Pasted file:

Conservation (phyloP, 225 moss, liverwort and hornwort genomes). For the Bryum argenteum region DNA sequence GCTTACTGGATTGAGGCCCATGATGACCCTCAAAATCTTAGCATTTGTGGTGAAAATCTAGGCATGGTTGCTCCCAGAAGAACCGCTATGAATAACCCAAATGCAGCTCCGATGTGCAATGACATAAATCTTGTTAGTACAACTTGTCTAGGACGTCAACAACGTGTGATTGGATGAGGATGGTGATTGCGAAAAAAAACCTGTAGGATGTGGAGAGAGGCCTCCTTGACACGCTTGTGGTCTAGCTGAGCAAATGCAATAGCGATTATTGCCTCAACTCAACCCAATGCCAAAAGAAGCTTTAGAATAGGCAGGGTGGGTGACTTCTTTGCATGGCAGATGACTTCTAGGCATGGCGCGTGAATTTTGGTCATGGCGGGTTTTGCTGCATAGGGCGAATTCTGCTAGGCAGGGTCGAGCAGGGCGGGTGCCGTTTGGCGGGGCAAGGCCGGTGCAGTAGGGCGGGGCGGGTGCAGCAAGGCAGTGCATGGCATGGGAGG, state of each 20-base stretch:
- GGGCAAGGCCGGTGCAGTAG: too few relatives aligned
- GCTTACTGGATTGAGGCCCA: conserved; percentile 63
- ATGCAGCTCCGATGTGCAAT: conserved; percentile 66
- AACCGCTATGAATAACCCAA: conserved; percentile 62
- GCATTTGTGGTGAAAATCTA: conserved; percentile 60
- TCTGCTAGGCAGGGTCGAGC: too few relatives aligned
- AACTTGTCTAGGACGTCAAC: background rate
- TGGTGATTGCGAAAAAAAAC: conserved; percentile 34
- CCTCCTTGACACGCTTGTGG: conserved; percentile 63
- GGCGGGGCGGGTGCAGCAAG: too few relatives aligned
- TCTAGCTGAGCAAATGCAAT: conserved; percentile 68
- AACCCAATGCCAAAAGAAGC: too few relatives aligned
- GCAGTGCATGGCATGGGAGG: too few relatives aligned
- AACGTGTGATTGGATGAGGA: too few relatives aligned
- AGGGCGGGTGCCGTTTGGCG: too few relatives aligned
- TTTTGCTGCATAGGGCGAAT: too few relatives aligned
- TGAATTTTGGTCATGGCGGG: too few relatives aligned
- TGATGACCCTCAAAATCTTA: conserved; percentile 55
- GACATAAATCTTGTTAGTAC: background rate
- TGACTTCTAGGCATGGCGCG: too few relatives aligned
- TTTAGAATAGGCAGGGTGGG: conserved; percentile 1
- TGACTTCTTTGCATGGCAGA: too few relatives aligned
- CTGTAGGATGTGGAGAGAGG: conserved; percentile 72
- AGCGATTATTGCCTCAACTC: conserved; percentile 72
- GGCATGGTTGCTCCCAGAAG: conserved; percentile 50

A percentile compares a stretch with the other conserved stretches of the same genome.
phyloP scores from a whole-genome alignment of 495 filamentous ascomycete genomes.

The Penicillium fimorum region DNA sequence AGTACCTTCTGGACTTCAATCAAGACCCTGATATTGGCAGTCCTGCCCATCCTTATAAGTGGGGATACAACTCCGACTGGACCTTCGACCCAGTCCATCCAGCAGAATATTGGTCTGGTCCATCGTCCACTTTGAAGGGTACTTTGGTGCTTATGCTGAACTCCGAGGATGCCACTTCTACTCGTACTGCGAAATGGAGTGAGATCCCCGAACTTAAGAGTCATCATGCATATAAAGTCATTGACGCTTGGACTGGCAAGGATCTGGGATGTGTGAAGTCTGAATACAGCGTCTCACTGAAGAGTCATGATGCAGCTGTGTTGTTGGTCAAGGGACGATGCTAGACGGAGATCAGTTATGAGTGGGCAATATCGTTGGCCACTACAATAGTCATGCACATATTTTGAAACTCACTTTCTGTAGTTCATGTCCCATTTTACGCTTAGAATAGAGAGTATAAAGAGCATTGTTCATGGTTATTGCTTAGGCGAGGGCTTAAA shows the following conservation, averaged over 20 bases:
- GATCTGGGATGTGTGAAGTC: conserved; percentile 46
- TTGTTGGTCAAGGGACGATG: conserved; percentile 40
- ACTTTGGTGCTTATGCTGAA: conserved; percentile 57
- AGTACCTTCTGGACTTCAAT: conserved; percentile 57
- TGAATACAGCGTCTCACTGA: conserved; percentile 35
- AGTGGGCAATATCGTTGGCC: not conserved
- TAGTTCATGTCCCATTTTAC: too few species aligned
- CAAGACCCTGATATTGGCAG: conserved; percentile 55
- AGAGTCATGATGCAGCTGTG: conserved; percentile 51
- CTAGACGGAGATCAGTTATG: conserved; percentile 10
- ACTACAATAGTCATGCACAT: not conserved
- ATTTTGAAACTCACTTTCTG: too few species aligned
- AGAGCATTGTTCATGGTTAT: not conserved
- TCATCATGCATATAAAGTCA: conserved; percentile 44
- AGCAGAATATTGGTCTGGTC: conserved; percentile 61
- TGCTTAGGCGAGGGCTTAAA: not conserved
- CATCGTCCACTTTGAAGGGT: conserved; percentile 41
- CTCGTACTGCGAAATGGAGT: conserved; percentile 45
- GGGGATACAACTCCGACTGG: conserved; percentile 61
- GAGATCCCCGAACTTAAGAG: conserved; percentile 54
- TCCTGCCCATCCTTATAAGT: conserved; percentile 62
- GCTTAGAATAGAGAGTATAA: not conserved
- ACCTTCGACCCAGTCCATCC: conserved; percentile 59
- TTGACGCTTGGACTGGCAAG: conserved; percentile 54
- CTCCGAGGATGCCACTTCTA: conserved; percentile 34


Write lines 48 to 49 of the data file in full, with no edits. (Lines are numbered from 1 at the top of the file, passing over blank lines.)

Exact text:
- GGGGATACAACTCCGACTGG: conserved; percentile 61
- GAGATCCCCGAACTTAAGAG: conserved; percentile 54